Does your labor partner power its people? Three key questions to ask about contractor training programs.
The looming mass retirement of thousands of baby boomers has been a critical concern for the power industry for most of the past decade. In that time, industry groups and associations have tracked and published workforce trends in hopes of raising awareness to prevent what could become a full-blown crisis if left unaddressed. Recently, there have been signs of progress. Studies from 2013 from the Nuclear Energy Institute (NEI) and the Center for Energy Workforce
Development show the number of energy industry workers under age 37 has steadily increased during the past five years.
Even with modest improvements, the competition for talent, specifically skilled labor, will be fierce during the next few years. The NEI estimates that as soon as 2015, the energy industry will have to replace 100,000 skilled workers, 25,000 in nuclear power. That means the best and most highly-skilled workers will have their choice of projects and employers.
Power plants have always relied on outside partners and contractors to fill talent gaps. These partners have long been judged on their deep networks and experience in effectively and efficiently staffing projects. But as the labor pool continues to shrink and worker options grow, past performance will not be the only thing that leads to future results. Contractors must prove that in addition to relying on established pipelines, they are capable of effectively training and retaining new workers. To put it another way, they must prove that they are helping build careers for craft people, not just finding them isolated jobs.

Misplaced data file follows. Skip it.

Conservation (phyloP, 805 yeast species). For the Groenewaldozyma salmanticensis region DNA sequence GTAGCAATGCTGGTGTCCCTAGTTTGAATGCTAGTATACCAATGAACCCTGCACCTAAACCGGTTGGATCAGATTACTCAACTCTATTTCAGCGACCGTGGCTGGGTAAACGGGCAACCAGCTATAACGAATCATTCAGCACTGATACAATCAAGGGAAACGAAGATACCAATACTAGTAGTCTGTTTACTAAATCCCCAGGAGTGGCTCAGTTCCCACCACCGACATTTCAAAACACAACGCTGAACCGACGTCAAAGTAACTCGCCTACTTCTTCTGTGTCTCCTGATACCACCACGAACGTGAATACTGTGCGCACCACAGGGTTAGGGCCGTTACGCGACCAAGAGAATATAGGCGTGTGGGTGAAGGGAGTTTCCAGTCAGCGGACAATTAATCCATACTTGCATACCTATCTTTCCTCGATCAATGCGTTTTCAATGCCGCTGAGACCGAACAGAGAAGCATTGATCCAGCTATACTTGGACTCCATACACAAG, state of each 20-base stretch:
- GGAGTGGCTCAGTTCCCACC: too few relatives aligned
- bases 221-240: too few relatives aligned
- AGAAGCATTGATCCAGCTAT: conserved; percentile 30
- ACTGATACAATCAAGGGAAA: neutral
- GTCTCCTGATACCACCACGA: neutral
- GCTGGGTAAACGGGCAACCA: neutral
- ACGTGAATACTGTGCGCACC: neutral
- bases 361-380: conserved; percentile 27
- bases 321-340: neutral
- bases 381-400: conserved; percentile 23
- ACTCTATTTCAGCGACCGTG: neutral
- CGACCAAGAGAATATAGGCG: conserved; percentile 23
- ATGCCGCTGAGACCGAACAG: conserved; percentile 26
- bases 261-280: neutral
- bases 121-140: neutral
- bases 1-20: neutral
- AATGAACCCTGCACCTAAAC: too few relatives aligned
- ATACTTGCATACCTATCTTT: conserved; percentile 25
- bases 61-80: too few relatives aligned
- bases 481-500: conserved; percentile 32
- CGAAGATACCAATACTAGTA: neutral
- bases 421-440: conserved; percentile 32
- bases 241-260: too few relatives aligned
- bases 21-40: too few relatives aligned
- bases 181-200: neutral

Download this article, Does your labor partner power its people? Three key questions to ask about contractor training programs,to learn what to ask a contractor to best utilize and develop your power plant labor resources.